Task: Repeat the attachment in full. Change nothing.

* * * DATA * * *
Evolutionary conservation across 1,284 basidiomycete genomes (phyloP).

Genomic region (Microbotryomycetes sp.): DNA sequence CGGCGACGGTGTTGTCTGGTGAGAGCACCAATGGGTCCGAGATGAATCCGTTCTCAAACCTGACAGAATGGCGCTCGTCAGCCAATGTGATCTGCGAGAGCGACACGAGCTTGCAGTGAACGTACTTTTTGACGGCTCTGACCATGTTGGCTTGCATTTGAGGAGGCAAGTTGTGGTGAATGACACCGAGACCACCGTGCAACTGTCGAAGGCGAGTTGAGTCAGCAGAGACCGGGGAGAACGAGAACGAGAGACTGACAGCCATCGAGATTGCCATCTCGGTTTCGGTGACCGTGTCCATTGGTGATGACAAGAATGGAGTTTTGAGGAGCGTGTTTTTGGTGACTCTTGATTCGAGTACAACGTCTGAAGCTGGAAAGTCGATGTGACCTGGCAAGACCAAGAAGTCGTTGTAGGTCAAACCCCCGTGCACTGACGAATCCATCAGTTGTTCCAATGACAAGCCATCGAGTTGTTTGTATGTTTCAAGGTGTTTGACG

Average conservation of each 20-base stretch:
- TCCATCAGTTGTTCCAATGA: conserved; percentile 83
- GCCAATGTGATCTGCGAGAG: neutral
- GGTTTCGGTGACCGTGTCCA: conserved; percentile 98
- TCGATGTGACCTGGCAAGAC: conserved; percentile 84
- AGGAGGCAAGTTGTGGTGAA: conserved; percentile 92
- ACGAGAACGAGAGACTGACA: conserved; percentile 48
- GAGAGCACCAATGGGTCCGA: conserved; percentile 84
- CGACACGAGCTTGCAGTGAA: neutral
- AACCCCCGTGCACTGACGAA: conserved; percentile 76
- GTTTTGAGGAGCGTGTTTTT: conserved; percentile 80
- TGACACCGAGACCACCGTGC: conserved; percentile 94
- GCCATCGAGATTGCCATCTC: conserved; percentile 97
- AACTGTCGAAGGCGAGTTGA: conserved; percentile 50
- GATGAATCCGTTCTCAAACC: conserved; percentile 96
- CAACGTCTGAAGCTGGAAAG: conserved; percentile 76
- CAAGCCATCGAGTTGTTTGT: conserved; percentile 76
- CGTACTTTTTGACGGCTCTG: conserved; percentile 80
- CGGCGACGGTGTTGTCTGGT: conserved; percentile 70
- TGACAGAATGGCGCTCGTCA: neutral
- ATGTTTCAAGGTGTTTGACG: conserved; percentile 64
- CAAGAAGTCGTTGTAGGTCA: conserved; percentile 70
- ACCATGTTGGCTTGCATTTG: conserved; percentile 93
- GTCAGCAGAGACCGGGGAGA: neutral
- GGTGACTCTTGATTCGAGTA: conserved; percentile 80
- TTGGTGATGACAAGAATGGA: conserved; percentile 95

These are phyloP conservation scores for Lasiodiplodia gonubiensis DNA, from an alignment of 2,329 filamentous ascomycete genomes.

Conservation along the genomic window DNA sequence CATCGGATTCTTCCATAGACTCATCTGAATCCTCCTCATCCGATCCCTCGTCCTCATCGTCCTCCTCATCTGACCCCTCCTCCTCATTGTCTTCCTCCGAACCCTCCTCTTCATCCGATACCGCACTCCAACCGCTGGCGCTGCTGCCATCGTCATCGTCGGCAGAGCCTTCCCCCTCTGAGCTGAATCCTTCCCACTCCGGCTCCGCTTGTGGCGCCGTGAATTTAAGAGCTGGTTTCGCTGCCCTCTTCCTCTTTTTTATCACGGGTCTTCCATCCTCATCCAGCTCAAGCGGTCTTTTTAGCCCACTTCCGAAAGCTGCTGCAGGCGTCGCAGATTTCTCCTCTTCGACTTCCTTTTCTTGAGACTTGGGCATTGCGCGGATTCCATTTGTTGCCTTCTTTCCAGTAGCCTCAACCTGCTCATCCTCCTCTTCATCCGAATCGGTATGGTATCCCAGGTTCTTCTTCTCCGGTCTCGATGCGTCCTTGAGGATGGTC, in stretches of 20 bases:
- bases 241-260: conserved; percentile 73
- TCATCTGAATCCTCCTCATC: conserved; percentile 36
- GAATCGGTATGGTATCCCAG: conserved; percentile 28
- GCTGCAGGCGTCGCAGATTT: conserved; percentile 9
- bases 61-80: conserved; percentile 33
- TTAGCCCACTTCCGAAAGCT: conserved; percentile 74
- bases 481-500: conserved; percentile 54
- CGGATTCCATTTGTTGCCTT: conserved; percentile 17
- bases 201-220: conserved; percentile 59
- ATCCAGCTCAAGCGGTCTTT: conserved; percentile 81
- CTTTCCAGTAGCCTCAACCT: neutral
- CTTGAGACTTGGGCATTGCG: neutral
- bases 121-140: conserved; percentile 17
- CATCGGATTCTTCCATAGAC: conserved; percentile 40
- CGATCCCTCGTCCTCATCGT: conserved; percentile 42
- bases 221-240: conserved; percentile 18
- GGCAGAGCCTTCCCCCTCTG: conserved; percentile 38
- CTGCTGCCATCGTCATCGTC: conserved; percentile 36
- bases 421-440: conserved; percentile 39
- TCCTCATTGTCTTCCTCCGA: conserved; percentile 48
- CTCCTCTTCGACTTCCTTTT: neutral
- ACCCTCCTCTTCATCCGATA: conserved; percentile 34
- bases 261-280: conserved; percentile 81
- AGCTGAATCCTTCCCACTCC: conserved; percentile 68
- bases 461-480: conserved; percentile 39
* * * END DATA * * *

Evolutionary conservation across 1,284 basidiomycete genomes (phyloP).

Genomic region (Microbotryomycetes sp.): DNA sequence CGGCGACGGTGTTGTCTGGTGAGAGCACCAATGGGTCCGAGATGAATCCGTTCTCAAACCTGACAGAATGGCGCTCGTCAGCCAATGTGATCTGCGAGAGCGACACGAGCTTGCAGTGAACGTACTTTTTGACGGCTCTGACCATGTTGGCTTGCATTTGAGGAGGCAAGTTGTGGTGAATGACACCGAGACCACCGTGCAACTGTCGAAGGCGAGTTGAGTCAGCAGAGACCGGGGAGAACGAGAACGAGAGACTGACAGCCATCGAGATTGCCATCTCGGTTTCGGTGACCGTGTCCATTGGTGATGACAAGAATGGAGTTTTGAGGAGCGTGTTTTTGGTGACTCTTGATTCGAGTACAACGTCTGAAGCTGGAAAGTCGATGTGACCTGGCAAGACCAAGAAGTCGTTGTAGGTCAAACCCCCGTGCACTGACGAATCCATCAGTTGTTCCAATGACAAGCCATCGAGTTGTTTGTATGTTTCAAGGTGTTTGACG

Average conservation of each 20-base stretch:
- TCCATCAGTTGTTCCAATGA: conserved; percentile 83
- GCCAATGTGATCTGCGAGAG: neutral
- GGTTTCGGTGACCGTGTCCA: conserved; percentile 98
- TCGATGTGACCTGGCAAGAC: conserved; percentile 84
- AGGAGGCAAGTTGTGGTGAA: conserved; percentile 92
- ACGAGAACGAGAGACTGACA: conserved; percentile 48
- GAGAGCACCAATGGGTCCGA: conserved; percentile 84
- CGACACGAGCTTGCAGTGAA: neutral
- AACCCCCGTGCACTGACGAA: conserved; percentile 76
- GTTTTGAGGAGCGTGTTTTT: conserved; percentile 80
- TGACACCGAGACCACCGTGC: conserved; percentile 94
- GCCATCGAGATTGCCATCTC: conserved; percentile 97
- AACTGTCGAAGGCGAGTTGA: conserved; percentile 50
- GATGAATCCGTTCTCAAACC: conserved; percentile 96
- CAACGTCTGAAGCTGGAAAG: conserved; percentile 76
- CAAGCCATCGAGTTGTTTGT: conserved; percentile 76
- CGTACTTTTTGACGGCTCTG: conserved; percentile 80
- CGGCGACGGTGTTGTCTGGT: conserved; percentile 70
- TGACAGAATGGCGCTCGTCA: neutral
- ATGTTTCAAGGTGTTTGACG: conserved; percentile 64
- CAAGAAGTCGTTGTAGGTCA: conserved; percentile 70
- ACCATGTTGGCTTGCATTTG: conserved; percentile 93
- GTCAGCAGAGACCGGGGAGA: neutral
- GGTGACTCTTGATTCGAGTA: conserved; percentile 80
- TTGGTGATGACAAGAATGGA: conserved; percentile 95

These are phyloP conservation scores for Lasiodiplodia gonubiensis DNA, from an alignment of 2,329 filamentous ascomycete genomes.

Conservation along the genomic window DNA sequence CATCGGATTCTTCCATAGACTCATCTGAATCCTCCTCATCCGATCCCTCGTCCTCATCGTCCTCCTCATCTGACCCCTCCTCCTCATTGTCTTCCTCCGAACCCTCCTCTTCATCCGATACCGCACTCCAACCGCTGGCGCTGCTGCCATCGTCATCGTCGGCAGAGCCTTCCCCCTCTGAGCTGAATCCTTCCCACTCCGGCTCCGCTTGTGGCGCCGTGAATTTAAGAGCTGGTTTCGCTGCCCTCTTCCTCTTTTTTATCACGGGTCTTCCATCCTCATCCAGCTCAAGCGGTCTTTTTAGCCCACTTCCGAAAGCTGCTGCAGGCGTCGCAGATTTCTCCTCTTCGACTTCCTTTTCTTGAGACTTGGGCATTGCGCGGATTCCATTTGTTGCCTTCTTTCCAGTAGCCTCAACCTGCTCATCCTCCTCTTCATCCGAATCGGTATGGTATCCCAGGTTCTTCTTCTCCGGTCTCGATGCGTCCTTGAGGATGGTC, in stretches of 20 bases:
- bases 241-260: conserved; percentile 73
- TCATCTGAATCCTCCTCATC: conserved; percentile 36
- GAATCGGTATGGTATCCCAG: conserved; percentile 28
- GCTGCAGGCGTCGCAGATTT: conserved; percentile 9
- bases 61-80: conserved; percentile 33
- TTAGCCCACTTCCGAAAGCT: conserved; percentile 74
- bases 481-500: conserved; percentile 54
- CGGATTCCATTTGTTGCCTT: conserved; percentile 17
- bases 201-220: conserved; percentile 59
- ATCCAGCTCAAGCGGTCTTT: conserved; percentile 81
- CTTTCCAGTAGCCTCAACCT: neutral
- CTTGAGACTTGGGCATTGCG: neutral
- bases 121-140: conserved; percentile 17
- CATCGGATTCTTCCATAGAC: conserved; percentile 40
- CGATCCCTCGTCCTCATCGT: conserved; percentile 42
- bases 221-240: conserved; percentile 18
- GGCAGAGCCTTCCCCCTCTG: conserved; percentile 38
- CTGCTGCCATCGTCATCGTC: conserved; percentile 36
- bases 421-440: conserved; percentile 39
- TCCTCATTGTCTTCCTCCGA: conserved; percentile 48
- CTCCTCTTCGACTTCCTTTT: neutral
- ACCCTCCTCTTCATCCGATA: conserved; percentile 34
- bases 261-280: conserved; percentile 81
- AGCTGAATCCTTCCCACTCC: conserved; percentile 68
- bases 461-480: conserved; percentile 39